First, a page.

Odagiri, Hiroyuki, (1996). Technology and Industrial Development in Japan. Oxford University Press. p. 76.

Yamamura, Kozo. “Success Ill-Gotten? The Role of Meiji Militarism in Japan’s Technological Progress.” The Journal of Economic History 37.1 (1997): 114-115.



The Facts

Name: Hashima (端島), or most commonly known as Gunkanjima (軍艦島), meaning “Battleship Island”

English: Aerial Photo of Hashima Island (lower...

English: Aerial Photo of Hashima Island (lower left), Nagasaki City, Nagasaki, Japan, 1983. 日本語: 端島(左下):長崎県長崎市、東シナ海)(右上は中ノ島) (Photo credit: Wikipedia)

Other nicknames: The Forbidden Island, The Ghost Island, Hell Island.

Ethymology: ‘Hashima’ means ‘Border Island’. ‘Gunkan’ meaning ‘battleship’, ‘jima’ being a form of ‘shima’, meaning ‘island’ – it was so called because of its resemblance to the former Imperial navy warship “Tosa”.

Located: 15 kilometres (9 miles) southwest from Nagasaki port, Nagasaki Prefecture, Japan.

Size: Surprisingly small – 480m long and 160m wide, overall 1.2-sq.-km. That’s roughly four football stadiums!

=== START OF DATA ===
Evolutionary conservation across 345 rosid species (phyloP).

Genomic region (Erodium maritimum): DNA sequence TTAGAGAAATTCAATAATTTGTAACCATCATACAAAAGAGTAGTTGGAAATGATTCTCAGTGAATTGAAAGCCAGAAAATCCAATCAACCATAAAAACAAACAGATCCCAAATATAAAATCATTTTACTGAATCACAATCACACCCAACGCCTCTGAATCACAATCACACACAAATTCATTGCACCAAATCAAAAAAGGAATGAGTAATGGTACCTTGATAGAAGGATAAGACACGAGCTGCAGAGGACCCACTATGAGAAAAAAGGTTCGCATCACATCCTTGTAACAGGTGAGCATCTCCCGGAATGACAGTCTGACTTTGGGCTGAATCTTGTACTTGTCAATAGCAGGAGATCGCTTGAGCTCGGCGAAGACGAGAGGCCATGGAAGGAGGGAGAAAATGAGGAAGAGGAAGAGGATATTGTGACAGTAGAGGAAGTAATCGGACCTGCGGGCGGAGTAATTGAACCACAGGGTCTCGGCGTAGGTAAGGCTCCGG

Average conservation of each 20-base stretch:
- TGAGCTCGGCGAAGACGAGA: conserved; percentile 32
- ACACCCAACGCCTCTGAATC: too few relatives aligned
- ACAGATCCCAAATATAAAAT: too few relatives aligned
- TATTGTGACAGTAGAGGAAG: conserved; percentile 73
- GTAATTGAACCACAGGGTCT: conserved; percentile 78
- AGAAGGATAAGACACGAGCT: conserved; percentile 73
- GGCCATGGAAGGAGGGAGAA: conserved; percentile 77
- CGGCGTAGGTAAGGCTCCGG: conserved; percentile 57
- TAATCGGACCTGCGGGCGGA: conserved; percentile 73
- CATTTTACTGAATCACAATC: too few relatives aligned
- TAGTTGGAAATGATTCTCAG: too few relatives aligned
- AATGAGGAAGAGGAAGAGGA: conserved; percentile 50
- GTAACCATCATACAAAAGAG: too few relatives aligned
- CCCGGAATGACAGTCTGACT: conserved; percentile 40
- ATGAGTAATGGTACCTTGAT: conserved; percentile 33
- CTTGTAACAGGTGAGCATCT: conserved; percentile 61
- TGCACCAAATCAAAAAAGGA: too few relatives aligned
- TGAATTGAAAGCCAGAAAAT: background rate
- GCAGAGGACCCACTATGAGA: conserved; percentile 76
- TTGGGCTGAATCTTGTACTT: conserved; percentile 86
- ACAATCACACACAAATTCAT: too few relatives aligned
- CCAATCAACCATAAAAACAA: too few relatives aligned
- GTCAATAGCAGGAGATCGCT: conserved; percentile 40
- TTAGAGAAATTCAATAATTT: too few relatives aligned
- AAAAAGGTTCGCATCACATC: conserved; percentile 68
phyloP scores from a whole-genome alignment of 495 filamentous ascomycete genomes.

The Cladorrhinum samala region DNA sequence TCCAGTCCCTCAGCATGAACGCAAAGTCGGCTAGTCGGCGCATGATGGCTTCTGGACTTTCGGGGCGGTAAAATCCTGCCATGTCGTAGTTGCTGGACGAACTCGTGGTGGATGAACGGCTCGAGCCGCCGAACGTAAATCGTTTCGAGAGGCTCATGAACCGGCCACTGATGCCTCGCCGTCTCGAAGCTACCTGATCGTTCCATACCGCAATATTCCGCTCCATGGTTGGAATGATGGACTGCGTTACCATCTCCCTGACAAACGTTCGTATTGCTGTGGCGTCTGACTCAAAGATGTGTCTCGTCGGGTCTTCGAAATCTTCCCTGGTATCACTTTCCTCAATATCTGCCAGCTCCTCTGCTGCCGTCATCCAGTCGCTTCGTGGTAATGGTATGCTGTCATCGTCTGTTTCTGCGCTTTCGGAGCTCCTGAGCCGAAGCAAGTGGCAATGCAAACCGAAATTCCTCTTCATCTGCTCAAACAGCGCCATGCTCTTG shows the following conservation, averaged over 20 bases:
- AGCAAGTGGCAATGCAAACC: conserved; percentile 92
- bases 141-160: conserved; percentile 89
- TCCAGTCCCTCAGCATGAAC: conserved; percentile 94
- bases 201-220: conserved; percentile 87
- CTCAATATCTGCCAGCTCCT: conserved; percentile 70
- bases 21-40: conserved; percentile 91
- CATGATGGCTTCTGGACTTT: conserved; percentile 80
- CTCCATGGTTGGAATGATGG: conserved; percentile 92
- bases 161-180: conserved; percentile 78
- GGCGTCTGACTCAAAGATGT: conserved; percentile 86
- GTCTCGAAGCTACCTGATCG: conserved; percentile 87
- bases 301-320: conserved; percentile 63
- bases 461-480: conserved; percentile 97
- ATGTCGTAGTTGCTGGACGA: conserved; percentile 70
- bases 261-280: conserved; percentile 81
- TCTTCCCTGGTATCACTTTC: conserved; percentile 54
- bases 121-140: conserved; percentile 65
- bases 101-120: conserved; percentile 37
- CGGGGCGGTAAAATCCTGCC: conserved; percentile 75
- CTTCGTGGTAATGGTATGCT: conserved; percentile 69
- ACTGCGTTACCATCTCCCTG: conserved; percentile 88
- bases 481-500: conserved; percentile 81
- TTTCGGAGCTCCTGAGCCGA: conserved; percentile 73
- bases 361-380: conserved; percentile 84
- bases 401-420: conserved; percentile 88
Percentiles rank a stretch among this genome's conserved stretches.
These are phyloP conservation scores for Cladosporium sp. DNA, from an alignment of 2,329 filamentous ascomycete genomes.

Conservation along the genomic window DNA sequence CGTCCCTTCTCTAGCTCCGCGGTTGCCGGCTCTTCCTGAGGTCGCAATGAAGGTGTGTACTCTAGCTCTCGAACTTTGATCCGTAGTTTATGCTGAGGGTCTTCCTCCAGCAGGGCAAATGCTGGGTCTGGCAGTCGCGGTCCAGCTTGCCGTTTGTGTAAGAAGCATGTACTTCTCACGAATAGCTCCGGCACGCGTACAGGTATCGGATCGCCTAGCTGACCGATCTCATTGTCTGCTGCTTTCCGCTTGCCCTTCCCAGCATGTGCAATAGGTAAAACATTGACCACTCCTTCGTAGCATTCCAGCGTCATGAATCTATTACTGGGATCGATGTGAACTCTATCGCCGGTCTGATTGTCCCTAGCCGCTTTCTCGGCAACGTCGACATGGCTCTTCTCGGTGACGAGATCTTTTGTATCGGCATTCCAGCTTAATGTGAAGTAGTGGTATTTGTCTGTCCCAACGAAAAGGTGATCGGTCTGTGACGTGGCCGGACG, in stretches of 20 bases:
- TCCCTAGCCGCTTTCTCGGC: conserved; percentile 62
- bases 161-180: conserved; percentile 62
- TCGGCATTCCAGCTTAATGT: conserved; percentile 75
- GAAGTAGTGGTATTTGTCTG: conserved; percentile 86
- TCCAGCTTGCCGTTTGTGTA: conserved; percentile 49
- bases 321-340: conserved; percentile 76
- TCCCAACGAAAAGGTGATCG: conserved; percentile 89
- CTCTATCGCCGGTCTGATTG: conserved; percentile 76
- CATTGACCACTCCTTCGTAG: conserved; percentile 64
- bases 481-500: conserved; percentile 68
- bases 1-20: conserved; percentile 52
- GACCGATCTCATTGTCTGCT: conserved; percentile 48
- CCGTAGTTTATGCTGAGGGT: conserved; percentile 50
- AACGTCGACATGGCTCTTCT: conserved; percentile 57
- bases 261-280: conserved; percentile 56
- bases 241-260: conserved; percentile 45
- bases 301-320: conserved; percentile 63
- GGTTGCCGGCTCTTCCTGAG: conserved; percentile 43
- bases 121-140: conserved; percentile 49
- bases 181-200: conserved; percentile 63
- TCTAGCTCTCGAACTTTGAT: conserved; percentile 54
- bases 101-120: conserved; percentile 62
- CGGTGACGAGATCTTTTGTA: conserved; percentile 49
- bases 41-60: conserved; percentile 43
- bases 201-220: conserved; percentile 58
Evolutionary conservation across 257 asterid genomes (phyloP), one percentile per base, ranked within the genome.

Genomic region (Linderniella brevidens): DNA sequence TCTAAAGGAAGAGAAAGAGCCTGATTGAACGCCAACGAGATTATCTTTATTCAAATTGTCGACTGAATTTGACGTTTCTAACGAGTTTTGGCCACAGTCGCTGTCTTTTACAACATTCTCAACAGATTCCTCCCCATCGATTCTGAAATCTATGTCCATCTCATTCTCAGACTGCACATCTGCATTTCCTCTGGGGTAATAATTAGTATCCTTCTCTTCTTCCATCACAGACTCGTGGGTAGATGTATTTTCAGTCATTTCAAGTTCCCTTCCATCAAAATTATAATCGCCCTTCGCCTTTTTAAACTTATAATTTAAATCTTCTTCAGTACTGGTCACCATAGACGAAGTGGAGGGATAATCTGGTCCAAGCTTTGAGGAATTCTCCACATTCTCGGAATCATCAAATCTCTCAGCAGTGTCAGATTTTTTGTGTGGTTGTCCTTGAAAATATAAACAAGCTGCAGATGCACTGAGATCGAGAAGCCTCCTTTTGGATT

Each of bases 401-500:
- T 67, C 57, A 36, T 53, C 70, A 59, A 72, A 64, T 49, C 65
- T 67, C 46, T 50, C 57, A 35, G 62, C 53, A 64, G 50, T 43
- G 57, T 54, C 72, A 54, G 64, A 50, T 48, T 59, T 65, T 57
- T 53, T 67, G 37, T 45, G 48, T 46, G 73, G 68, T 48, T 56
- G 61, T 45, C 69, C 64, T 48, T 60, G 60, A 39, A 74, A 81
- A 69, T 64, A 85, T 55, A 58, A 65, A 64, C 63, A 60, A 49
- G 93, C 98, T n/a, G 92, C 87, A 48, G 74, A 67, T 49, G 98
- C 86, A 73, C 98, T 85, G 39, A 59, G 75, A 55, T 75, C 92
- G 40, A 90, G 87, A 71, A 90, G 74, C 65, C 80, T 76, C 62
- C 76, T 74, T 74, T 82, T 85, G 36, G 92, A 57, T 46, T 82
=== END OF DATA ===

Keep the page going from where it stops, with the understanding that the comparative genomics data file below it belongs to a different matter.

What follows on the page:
Population: Currently – 0. However, it was once the most densely populated city in the world. The population reached a peak of 5,259 in 1959 – a density of 835 people per 10,000 square metres (100m x 100m) for the whole island, or 1,391 people per 10,000 square metres in the residential district alone. Even by today’s standards, those buildings packed a lot of people. According to the latest Demographia report on world urban areas, Dhaka, Bangladesh, fits nearly 45,000 people per square kilometer. Gunkanjima, with roughly 5,000 people in one-fifteenth of a kilometer, would beat that by a lot — as well as Mumbai, Hong Kong, Bogota and Karachi, some of the modern world’s other super-dense cities.